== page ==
State-level medical marijuana laws, marijuana use and perceived availability of marijuana among the general U.S. population
Background: Little is known on how perceived availability of marijuana is associated with medical marijuana laws. We examined the relationship between medical marijuana laws (MML) and the prevalence of past-month marijuana use, with perceived availability of marijuana. Methods: Data were from respondents included in the National Survey of Drug Use and Health restricted use data portal 2004–2013. Multilevel logistic regression of individual-level data was used to test differences between MML and non-MML states and changes in prevalence of past-month marijuana use and perceived availability from before to after passage of MML among adolescents, young adults and older adults controlling for demographics. Results: Among adults 26+, past-month prevalence of marijuana use increased from 5.87% to 7.15% after MML passage (Adjusted Odds Ratio (AOR): 1.24 [1.16–1.31]), but no change in prevalence of use was found for 12–17 or 18–25 year-olds. Perceived availability of marijuana increased after MML was enacted among those 26+ but not in younger groups. Among all age groups, prevalence of marijuana use and perception of it being easily available was higher in states that would eventually pass MML by 2013 compared to those that had not. Perceived availability was significantly associated with increased risk of past-month marijuana use in all age groups. Conclusion: Evidence suggests perceived availability as a driver of change in use of marijuana due to MML. To date, this has only occurred in adults 26+ and different scenarios that could explain this change need to be further explored.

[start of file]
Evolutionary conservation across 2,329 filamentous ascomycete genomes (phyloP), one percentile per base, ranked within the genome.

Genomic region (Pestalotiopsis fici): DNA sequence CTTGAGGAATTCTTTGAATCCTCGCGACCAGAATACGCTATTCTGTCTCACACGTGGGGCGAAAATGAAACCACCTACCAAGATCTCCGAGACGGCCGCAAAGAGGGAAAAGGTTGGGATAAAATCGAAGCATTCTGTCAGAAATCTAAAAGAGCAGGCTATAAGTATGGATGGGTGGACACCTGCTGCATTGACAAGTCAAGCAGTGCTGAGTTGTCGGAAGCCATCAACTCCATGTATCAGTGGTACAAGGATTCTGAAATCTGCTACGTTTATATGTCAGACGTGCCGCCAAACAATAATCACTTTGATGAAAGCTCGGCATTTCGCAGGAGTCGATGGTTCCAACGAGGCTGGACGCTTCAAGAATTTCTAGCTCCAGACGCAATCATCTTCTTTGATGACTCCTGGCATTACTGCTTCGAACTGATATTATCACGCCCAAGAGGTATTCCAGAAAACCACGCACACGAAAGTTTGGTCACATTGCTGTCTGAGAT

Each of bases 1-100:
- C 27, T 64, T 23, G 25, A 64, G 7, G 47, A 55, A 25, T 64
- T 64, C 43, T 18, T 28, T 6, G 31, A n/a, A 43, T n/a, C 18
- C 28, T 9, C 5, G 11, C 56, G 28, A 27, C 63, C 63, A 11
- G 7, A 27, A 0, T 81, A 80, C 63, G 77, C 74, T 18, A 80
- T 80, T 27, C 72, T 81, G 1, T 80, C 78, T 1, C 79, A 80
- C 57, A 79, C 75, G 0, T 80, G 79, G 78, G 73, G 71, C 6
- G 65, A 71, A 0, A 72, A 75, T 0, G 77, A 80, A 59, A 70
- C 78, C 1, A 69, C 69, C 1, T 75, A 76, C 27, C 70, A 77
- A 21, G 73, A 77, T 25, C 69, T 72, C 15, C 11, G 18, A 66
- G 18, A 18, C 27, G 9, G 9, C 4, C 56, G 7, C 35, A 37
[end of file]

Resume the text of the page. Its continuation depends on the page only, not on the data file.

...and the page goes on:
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- Drug and Alcohol Dependence